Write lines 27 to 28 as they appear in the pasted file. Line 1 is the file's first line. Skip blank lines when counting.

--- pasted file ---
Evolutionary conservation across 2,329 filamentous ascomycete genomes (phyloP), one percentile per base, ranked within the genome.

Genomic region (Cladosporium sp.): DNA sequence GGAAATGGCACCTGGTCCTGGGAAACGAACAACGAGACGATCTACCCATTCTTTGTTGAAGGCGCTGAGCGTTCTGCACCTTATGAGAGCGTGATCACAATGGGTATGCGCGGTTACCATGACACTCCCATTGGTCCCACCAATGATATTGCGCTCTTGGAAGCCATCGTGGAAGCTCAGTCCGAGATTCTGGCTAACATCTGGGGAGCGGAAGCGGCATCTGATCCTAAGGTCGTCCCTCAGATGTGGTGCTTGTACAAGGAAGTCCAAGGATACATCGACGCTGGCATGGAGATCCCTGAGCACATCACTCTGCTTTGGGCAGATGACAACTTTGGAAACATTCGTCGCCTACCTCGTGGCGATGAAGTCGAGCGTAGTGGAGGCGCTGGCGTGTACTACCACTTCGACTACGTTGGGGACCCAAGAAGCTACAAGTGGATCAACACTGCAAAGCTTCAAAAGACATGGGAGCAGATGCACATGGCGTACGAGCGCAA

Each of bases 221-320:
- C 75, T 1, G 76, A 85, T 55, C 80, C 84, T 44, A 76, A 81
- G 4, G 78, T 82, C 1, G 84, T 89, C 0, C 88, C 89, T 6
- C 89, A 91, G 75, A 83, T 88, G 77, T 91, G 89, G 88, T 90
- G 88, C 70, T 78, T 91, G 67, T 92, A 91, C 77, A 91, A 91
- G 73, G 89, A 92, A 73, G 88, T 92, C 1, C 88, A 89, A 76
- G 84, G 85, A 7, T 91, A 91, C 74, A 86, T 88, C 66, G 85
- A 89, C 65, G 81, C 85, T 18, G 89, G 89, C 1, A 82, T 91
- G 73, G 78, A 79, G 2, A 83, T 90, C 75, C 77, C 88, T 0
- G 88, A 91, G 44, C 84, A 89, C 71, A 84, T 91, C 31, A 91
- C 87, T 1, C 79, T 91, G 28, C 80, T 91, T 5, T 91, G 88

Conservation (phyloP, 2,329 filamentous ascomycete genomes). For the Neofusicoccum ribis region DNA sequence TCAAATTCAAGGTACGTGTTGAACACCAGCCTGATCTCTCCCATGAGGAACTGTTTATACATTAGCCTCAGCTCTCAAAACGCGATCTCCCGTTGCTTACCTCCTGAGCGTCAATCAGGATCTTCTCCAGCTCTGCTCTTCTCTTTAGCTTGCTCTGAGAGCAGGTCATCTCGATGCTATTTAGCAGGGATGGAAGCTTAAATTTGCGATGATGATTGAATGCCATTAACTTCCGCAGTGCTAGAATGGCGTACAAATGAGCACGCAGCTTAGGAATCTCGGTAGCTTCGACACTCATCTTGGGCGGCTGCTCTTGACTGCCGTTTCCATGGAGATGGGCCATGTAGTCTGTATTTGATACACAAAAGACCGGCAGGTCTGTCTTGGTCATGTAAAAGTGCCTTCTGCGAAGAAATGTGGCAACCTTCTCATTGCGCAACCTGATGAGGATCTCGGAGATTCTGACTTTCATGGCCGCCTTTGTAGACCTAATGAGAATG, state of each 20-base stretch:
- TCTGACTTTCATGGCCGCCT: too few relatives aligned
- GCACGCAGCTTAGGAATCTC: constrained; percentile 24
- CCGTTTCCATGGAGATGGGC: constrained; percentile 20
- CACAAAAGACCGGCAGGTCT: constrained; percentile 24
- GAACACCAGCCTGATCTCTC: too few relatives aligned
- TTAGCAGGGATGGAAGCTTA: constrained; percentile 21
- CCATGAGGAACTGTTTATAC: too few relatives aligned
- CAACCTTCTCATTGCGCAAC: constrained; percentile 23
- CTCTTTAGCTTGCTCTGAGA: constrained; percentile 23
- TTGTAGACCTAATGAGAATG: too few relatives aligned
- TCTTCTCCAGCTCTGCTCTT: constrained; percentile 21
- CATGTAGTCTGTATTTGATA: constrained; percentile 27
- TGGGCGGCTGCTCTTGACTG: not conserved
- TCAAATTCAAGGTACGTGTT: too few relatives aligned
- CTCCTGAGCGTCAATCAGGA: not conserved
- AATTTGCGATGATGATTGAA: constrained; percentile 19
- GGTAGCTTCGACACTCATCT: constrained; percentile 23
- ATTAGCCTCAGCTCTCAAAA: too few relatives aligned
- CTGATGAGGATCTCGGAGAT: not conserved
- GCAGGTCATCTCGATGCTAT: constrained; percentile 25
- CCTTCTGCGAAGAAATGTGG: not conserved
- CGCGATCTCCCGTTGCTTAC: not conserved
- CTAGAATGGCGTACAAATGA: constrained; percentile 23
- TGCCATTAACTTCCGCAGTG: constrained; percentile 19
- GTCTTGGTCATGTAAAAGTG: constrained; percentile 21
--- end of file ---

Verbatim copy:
- TGGGCGGCTGCTCTTGACTG: not conserved
- TCAAATTCAAGGTACGTGTT: too few relatives aligned